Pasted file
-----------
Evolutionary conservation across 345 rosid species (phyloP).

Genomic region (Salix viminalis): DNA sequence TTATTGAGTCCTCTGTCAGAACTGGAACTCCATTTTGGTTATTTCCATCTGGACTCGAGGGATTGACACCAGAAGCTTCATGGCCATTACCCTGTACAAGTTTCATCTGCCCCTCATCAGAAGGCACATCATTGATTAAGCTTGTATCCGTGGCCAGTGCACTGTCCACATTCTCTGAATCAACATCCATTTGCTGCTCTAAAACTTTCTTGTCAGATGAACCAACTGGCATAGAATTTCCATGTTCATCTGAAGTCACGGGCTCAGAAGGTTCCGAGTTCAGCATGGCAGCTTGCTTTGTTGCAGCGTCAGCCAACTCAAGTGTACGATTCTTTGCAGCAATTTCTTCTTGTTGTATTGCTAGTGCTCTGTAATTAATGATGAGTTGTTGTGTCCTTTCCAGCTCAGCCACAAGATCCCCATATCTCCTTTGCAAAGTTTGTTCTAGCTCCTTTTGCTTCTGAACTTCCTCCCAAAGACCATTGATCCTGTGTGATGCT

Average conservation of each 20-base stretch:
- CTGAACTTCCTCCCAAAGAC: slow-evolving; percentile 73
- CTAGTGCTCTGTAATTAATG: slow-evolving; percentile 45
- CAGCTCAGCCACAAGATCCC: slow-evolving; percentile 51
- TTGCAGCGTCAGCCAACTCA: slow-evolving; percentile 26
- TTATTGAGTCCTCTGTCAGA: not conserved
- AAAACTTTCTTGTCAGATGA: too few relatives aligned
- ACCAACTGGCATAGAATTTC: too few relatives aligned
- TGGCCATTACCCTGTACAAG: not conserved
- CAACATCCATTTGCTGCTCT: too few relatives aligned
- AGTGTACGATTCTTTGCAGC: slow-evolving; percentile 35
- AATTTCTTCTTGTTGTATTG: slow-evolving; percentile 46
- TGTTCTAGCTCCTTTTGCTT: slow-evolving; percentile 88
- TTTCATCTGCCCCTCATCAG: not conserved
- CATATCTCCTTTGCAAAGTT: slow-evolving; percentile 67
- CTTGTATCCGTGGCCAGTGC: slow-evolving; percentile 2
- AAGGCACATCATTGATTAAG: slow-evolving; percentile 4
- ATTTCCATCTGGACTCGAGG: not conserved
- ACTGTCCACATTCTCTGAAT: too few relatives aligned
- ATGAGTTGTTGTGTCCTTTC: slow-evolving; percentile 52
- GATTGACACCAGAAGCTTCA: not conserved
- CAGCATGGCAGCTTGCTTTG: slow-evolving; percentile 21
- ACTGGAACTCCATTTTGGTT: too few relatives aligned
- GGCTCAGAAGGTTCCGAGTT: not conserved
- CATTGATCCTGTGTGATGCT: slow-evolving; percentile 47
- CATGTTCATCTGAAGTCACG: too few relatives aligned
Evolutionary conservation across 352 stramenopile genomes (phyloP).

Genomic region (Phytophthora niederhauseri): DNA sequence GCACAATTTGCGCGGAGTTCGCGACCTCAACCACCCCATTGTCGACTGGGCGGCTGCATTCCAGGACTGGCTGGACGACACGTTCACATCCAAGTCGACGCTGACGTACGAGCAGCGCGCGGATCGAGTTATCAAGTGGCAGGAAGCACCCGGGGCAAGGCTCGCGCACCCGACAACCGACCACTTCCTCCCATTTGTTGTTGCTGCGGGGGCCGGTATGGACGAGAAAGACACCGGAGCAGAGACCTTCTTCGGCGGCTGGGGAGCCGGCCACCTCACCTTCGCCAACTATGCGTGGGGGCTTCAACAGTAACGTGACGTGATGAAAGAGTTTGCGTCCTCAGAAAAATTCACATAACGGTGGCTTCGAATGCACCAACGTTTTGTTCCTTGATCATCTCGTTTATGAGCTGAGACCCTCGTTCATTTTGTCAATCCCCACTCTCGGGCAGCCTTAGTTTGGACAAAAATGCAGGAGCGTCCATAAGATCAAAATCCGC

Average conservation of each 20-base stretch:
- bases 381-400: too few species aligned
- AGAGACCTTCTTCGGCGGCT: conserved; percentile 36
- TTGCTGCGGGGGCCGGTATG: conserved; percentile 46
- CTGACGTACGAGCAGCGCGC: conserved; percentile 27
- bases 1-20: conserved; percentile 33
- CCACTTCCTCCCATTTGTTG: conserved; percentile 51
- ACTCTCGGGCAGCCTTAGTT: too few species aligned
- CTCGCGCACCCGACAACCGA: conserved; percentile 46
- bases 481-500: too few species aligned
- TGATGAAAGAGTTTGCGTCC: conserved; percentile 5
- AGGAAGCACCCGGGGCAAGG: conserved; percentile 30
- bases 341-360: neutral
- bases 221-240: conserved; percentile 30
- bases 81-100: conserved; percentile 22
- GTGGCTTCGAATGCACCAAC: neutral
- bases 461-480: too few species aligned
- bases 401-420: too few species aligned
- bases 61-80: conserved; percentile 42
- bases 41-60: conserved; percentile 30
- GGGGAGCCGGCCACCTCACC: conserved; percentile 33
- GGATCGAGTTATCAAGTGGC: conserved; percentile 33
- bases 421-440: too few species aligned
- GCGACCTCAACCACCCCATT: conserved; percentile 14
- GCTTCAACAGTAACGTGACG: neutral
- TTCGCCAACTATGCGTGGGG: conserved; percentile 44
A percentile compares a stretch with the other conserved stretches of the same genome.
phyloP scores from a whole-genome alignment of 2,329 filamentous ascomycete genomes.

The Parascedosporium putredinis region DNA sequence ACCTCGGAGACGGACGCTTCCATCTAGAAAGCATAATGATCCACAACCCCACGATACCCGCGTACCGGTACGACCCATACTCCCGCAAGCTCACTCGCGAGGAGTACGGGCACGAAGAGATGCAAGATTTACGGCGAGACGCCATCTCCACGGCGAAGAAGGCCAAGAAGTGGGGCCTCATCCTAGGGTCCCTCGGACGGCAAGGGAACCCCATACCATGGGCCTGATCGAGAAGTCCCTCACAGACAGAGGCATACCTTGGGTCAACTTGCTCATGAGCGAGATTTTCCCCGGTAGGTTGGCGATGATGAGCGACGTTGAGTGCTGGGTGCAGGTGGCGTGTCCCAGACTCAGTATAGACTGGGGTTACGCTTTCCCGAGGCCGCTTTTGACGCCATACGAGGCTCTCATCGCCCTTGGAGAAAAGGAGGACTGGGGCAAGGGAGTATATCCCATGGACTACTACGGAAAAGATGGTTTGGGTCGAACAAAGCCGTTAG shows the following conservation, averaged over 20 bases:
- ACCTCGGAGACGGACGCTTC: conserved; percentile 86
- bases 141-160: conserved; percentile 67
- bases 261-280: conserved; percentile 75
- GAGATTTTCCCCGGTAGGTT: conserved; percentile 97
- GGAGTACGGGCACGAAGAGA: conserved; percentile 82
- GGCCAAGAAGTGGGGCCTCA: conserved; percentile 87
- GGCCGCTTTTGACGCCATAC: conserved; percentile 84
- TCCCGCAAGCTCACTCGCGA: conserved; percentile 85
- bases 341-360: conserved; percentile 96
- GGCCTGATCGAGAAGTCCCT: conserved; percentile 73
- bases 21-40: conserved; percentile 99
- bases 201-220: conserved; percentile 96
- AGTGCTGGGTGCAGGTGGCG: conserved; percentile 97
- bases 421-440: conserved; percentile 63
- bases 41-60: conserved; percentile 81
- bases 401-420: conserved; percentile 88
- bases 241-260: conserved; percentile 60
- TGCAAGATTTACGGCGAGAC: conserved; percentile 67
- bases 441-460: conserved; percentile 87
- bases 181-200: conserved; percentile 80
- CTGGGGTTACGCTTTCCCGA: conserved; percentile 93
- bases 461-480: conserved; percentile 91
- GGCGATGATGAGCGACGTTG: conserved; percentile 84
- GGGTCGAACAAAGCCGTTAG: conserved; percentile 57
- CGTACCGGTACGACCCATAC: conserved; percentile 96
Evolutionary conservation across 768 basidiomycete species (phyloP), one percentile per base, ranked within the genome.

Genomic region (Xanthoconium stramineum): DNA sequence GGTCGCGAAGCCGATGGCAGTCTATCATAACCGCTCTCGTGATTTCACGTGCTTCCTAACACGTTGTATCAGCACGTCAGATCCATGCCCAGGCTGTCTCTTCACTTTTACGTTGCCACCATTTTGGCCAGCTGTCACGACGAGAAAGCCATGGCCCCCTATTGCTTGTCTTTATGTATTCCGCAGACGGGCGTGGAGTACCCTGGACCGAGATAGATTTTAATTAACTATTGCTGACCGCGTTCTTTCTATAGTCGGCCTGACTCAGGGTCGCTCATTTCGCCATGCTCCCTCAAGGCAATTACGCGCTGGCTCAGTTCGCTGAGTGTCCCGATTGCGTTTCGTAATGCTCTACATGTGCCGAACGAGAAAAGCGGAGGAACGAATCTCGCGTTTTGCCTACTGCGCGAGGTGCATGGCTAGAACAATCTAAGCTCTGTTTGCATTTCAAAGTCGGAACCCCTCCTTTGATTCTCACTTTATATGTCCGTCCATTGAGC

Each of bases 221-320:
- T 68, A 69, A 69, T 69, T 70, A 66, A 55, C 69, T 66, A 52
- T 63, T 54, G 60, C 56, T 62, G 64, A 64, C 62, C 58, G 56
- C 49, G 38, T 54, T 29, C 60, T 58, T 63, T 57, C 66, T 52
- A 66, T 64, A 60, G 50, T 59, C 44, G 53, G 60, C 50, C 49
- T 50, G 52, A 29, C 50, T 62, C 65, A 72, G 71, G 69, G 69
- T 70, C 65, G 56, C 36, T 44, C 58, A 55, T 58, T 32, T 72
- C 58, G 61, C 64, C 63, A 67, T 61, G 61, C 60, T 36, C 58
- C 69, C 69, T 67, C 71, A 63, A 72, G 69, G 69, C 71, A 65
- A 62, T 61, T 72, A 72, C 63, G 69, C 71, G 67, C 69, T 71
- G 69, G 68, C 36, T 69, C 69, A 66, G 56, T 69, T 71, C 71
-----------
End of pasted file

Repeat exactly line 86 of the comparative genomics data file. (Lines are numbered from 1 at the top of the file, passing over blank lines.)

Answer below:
Genomic region (Xanthoconium stramineum): DNA sequence GGTCGCGAAGCCGATGGCAGTCTATCATAACCGCTCTCGTGATTTCACGTGCTTCCTAACACGTTGTATCAGCACGTCAGATCCATGCCCAGGCTGTCTCTTCACTTTTACGTTGCCACCATTTTGGCCAGCTGTCACGACGAGAAAGCCATGGCCCCCTATTGCTTGTCTTTATGTATTCCGCAGACGGGCGTGGAGTACCCTGGACCGAGATAGATTTTAATTAACTATTGCTGACCGCGTTCTTTCTATAGTCGGCCTGACTCAGGGTCGCTCATTTCGCCATGCTCCCTCAAGGCAATTACGCGCTGGCTCAGTTCGCTGAGTGTCCCGATTGCGTTTCGTAATGCTCTACATGTGCCGAACGAGAAAAGCGGAGGAACGAATCTCGCGTTTTGCCTACTGCGCGAGGTGCATGGCTAGAACAATCTAAGCTCTGTTTGCATTTCAAAGTCGGAACCCCTCCTTTGATTCTCACTTTATATGTCCGTCCATTGAGC